Even at that age, though, this idea started to smell at bit off. For one thing, even though the American Revolution was painted as a war fought for freedom - particularly freedom from the state religion of England - that wasn't really the point of that war. If anything, you could make more of a case that the Revolution set the stage for our secular Constitution, which is something we quarrel about to this day.

The one takeaway from this song that I really could get behind, then as now, was this verse:

Faith of our fathers, we will love
Both friend and foe in all our strife;
And preach Thee, too, as love knows how
By kindly words and virtuous life.

This idea gets a bit broken up by the rhyme scheme, but I read it as a statement of what the "faith of our fathers" is supposed to be, and I actually quite like it. If I may take the liberty of restating that verse:

"We will love both friend and foe as we all struggle along, and demonstrate our values 'as love knows how' - through being kind and true to our principles."

Call me a sucker for festive holiday tunes, but that speaks to this secular humanist. I won't be pulling this one out to sing around the tree, but at least with that interpretation, I can live with it.

But you can keep the guilt trips and the torture for another holiday.

Sunday, December 4, 2016

John Lennon's "Imagine" to an #AtheistEar

The Beatles were part of my parents' teen aged years, and they had an odd place in our record collection. We owned the early records - the ones that came before the "bigger than Jesus" remark. My favorite was the perplexingly psychedelic Rubber Soul, and while mom didn't mind me listening to them, if grandma heard it, we would somehow end up talking about how awful "hippies" were later that same day.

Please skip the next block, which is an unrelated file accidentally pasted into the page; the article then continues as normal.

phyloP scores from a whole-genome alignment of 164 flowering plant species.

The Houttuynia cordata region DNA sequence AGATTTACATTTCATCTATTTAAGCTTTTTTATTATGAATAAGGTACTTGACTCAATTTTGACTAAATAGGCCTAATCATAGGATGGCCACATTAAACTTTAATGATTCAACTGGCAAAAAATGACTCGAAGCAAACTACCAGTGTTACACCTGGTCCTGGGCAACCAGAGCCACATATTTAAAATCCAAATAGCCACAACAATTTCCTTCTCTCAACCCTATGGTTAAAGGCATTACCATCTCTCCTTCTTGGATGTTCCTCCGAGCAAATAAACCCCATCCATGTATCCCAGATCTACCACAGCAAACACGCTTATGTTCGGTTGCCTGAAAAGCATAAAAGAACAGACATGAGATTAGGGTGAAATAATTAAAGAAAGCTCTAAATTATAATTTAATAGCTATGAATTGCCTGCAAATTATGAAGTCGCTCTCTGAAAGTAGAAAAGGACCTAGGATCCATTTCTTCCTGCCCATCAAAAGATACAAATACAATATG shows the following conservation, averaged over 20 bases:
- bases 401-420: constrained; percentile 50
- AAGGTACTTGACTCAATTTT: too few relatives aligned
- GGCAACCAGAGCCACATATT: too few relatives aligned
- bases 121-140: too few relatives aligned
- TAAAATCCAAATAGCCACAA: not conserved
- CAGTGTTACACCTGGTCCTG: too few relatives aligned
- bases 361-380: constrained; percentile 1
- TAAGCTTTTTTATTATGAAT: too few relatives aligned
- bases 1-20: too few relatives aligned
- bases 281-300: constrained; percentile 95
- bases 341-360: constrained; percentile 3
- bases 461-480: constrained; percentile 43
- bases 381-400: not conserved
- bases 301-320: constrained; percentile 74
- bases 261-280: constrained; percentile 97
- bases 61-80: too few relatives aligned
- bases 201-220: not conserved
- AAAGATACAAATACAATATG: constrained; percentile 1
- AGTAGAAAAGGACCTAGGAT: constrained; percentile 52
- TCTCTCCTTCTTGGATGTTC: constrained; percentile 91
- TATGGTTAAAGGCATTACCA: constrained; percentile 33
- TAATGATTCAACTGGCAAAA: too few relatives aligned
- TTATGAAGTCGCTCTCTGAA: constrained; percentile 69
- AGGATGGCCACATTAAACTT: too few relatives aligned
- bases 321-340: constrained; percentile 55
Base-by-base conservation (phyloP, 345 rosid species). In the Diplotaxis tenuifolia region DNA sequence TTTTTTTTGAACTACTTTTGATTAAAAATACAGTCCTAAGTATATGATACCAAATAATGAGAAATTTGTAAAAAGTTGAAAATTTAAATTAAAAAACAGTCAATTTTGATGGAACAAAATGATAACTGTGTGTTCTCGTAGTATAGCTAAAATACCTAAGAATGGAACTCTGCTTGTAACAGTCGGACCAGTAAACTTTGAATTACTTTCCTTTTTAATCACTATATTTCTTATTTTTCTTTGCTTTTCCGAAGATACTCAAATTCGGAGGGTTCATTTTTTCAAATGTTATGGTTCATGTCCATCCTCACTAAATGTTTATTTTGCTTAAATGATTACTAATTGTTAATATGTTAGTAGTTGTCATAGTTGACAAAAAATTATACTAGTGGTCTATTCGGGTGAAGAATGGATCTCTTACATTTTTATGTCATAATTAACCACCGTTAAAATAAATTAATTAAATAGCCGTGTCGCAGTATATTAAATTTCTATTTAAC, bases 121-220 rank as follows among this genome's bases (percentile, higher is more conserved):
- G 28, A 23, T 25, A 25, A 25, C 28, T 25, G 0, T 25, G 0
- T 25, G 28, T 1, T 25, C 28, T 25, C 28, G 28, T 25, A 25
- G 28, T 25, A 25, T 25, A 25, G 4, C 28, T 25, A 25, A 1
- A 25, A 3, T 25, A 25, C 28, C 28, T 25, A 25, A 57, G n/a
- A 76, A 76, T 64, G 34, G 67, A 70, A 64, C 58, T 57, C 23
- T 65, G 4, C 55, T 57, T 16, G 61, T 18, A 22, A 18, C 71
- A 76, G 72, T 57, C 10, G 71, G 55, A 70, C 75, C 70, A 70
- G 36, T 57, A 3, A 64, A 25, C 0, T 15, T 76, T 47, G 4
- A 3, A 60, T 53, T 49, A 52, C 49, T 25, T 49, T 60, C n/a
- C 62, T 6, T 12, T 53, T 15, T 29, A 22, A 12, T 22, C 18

Culture warriors in the 1980's didn't know quite how to deal with John Lennon's continuing influence on their youth. I picked up on the fact that he made some of the older men in my church angry, but the picture they painted of the drug-addled, hippy-dippy revolutionary never seemed as compelling as the impression that I got from his songs; or at least from the songs I was able to hear. No radio station in Arizona would play "Mother" or "Woman Is the Nigger of the World," but songs like "Give Peace a Chance" and "Love" not only sounded like something Jesus might sing, but on rare occasions got played by visiting musicians or guest choir directors.

Not that those musicians or guests were invited back...

Strangely, there was one song that seemed to divide people more than any other. It was simple, catchy, beautiful, and threatening all at once. We couldn't accept its anti-religious message, but we couldn't ignore it, either. See if you can figure out why:

(Lyrics available here.)

Clearly, no one can deny what Lennon is saying about religion. The first line denies heaven, and that recurring idea of people "living for today" is exactly the opposite of what my church was teaching. In fact, my church repeatedly and forcefully blamed the problems of the world on people who were living for today, and not keeping God and heaven in their sights. And they could point at Lennon himself as the worst of that kind of person: the junkie rock star who did such bizarre things, kept such bizarre company, and spoke out against our traditional values.

"Living for today" was a phrase that I was taught to read a certain way. The hermeneutic in our white evangelical Christian tribe required us to read that phrase as a code for people who had thrown away their morality and followed the false god of doing whatever feels good. Pastors quoted Aliester Crowley - "Do what thou wilt is the whole of the law" - and denounced something they called "moral relativism."